Rescuing an animal is an amazing thing. Not only are you offering a good home to an animal in need, you’re helping stem shelter overcrowding and keeping euthanasia rates low.
But rescued dogs often need a little extra TLC, which is understandable given their ruff starts to life. Maybe your shelter dog is hiding under the bed or refuses to play. Other rescues start to panic as soon as you step away. Thankfully, as a new pet owner, there’s plenty you can do to help your shelter dog adjust. Read on for 5 emotional hurdles common to shelter dogs, plus simple ways you can help your pet feel comfy and safe in his/her new home.
5. She’s Afraid
If your dog is cowering in the corner with her tail between her legs, make sure to give her space. Meanwhile, set up a crate in the corner, which she can use as a safety zone, and be generous with treats. (Because she’s shy, it’s best to hold these in your open palm and let her come to you). Once she starts to warm up, consider learning some tricks or confidence-building games. Many U.S. cities also host socialization classes specifically for shy dogs.
4. He’s Marking His Territory
Expect your pet to smell every corner of his or her new home – and don’t be surprised if he lifts his leg when he does it. Anxious animals (particularly males) might try marking their new territory, but you absolutely don’t want your rescued pup to fall into this habit. Neuter him ASAP and squirt your dog with a spray bottle each time it happens. If he doesn’t eventually get the message, consult a behavioral therapist.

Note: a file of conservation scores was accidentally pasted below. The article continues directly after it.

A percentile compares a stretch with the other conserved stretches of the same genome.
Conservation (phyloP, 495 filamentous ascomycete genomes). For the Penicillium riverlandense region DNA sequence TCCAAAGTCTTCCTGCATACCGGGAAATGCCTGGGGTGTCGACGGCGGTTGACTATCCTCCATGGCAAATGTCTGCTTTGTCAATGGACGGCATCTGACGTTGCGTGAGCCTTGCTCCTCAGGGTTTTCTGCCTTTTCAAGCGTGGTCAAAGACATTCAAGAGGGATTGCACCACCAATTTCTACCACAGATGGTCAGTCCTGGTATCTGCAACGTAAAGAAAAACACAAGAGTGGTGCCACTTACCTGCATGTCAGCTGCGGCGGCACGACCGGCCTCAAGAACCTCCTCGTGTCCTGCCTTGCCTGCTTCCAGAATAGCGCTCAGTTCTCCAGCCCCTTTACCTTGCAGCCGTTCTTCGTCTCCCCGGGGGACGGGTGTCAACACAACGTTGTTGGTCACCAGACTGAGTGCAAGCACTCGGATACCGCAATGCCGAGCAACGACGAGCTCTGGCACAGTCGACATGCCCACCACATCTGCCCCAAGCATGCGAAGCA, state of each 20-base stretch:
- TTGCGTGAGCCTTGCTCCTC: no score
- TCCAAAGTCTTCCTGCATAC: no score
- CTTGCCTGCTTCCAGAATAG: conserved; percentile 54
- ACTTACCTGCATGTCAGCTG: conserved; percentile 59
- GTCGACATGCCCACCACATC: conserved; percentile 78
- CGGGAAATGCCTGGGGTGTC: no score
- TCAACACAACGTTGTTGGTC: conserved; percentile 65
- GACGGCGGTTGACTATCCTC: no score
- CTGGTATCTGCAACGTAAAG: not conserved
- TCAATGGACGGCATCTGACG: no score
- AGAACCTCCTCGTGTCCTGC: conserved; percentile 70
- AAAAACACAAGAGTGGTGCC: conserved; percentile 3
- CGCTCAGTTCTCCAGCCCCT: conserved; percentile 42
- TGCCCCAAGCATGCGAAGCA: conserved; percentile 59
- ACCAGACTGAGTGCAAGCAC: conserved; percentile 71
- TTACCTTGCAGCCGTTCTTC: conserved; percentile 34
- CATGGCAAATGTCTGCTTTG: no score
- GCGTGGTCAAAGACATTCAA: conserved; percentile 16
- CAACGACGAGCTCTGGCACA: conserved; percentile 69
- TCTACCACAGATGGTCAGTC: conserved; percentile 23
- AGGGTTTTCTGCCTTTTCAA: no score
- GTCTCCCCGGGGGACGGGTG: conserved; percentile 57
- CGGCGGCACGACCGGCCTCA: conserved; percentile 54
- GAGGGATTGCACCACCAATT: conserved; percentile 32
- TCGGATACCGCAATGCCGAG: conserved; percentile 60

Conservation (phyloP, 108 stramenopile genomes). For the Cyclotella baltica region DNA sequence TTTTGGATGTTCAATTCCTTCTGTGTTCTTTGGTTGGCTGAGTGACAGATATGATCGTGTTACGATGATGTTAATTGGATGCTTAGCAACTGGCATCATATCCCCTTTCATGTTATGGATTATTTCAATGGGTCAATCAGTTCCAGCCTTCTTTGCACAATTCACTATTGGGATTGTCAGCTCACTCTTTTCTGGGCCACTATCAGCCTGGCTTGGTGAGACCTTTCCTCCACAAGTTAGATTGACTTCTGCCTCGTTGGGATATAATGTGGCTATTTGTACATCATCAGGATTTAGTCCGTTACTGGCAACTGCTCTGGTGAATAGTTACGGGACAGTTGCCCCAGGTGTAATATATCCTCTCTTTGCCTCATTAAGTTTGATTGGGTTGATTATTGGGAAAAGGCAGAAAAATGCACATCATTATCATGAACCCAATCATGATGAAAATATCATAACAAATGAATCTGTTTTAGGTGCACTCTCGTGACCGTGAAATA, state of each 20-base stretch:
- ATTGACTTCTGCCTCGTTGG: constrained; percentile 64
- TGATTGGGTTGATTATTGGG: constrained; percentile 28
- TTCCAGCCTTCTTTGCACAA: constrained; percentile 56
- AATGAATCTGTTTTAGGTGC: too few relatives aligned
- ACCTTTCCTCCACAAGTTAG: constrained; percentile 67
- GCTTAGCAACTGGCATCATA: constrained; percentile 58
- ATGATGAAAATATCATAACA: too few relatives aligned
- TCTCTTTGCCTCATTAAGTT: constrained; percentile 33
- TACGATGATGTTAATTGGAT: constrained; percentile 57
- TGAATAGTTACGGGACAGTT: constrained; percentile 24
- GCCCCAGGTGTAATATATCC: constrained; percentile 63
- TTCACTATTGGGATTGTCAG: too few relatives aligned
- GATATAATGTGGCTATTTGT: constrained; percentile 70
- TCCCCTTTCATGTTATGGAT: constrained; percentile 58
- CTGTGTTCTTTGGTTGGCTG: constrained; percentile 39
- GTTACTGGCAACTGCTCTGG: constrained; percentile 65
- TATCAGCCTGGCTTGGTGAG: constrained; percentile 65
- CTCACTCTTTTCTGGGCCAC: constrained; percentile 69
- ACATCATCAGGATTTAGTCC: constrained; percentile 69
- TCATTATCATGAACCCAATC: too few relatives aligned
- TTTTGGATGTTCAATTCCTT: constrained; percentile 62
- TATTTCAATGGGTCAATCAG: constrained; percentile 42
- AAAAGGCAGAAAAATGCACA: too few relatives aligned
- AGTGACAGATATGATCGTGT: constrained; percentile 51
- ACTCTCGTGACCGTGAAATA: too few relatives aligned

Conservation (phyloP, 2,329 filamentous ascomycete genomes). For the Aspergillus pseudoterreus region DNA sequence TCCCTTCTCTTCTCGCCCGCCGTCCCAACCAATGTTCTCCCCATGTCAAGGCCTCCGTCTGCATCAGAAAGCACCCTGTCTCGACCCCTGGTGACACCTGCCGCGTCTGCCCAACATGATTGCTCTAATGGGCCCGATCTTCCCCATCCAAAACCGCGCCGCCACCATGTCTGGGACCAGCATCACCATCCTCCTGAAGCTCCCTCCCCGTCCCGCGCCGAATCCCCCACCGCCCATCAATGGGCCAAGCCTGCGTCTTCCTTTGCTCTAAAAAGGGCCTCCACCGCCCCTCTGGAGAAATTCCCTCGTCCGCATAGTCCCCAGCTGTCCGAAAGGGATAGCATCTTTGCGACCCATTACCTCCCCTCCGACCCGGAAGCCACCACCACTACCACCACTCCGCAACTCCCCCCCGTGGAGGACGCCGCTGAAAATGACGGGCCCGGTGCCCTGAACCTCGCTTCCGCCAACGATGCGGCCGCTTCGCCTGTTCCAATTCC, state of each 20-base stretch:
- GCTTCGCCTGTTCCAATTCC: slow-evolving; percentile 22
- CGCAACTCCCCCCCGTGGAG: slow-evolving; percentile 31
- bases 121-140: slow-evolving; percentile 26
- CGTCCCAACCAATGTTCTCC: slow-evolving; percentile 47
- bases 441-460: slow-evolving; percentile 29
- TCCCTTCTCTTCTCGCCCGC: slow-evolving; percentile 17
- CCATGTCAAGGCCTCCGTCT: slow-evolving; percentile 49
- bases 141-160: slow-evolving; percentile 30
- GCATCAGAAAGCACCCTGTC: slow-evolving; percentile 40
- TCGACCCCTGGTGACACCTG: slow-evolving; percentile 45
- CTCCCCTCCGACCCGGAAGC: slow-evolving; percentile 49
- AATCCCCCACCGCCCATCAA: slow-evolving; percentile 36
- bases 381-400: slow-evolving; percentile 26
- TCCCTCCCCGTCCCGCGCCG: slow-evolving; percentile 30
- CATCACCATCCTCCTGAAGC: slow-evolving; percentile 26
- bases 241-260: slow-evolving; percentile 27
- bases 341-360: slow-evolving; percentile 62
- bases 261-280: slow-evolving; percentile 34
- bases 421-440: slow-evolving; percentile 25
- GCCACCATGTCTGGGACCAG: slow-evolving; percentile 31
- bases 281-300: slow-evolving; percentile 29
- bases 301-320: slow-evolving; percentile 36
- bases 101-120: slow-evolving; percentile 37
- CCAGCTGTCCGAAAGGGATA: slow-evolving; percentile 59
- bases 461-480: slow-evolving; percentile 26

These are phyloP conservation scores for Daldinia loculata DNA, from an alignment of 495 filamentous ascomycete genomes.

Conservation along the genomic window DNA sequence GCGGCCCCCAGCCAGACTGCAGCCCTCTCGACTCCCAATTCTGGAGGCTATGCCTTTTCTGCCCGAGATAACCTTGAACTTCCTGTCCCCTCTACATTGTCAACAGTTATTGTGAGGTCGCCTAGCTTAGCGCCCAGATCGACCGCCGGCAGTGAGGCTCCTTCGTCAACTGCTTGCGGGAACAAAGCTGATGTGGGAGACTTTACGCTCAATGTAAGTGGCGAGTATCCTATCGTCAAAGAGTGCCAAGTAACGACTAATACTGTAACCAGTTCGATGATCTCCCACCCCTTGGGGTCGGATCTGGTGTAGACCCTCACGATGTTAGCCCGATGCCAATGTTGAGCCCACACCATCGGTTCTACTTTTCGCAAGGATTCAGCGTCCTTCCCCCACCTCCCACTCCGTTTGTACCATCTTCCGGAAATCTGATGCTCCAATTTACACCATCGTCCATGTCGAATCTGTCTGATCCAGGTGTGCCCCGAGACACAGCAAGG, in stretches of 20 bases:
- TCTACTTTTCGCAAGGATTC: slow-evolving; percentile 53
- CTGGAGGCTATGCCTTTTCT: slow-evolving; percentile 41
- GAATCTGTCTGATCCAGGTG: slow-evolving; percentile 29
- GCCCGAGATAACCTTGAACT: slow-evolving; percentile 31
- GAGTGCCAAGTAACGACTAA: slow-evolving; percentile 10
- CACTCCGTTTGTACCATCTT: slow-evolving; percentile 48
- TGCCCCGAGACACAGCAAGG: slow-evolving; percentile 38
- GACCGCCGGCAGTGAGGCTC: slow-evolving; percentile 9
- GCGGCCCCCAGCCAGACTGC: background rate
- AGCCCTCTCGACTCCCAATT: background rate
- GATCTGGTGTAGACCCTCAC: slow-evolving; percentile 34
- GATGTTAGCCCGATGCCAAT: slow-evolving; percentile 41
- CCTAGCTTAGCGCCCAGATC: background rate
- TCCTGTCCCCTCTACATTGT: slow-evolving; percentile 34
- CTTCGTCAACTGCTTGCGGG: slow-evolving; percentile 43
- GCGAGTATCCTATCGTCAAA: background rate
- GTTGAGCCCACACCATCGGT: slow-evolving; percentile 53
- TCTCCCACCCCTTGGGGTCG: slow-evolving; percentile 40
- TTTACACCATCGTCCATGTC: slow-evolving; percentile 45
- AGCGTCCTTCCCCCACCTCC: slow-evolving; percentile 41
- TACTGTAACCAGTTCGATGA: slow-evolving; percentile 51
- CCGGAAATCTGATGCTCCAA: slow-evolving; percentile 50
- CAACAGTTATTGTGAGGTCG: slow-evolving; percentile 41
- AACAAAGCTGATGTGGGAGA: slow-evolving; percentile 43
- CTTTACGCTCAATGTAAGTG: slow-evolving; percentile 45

3. She’s Greedy
Chances are good your pet grew up scrounging for food – either on the streets, in a previous home, or in the shelter. It’s fairly common for dogs who grew up foraging for food to snap when people (or other pets) get too close during dinner. If your pet is acting up during mealtime, try letting him eat by himself in the bathroom (or in his crate) until he’s finished.
2. He’s a Hoarder
Similar to point three, your rescue isn’t used to sharing, either because resources were scarce or because past experiences taught him that sharing leads to loss. If your dog is starting to hoard his toys, bed, blanket, food, or even you, it’s best to take them away until his attitude improves. Eventually, he’ll realize a universal lesson – cooperation, not bullying, generally leads to rewards. If not, some basic obedience classes might be in order.
1. Abandonment issues
Does your pet start barking, crying or trash the house as soon as you step outside? Here’s what you can do. First, make sure to take him or her for a walk before you go, then exit and enter with minimal fuss, which in turn helps your dog keep his excitement (ie, furniture-wrecking) under wraps. Start small – step outside for five minutes, then 10 minutes, and then work up to a couple of hours. If you’re gone for a long period, playing an audiobook (ie, another human voice) might bring your four-legged companion some comfort.
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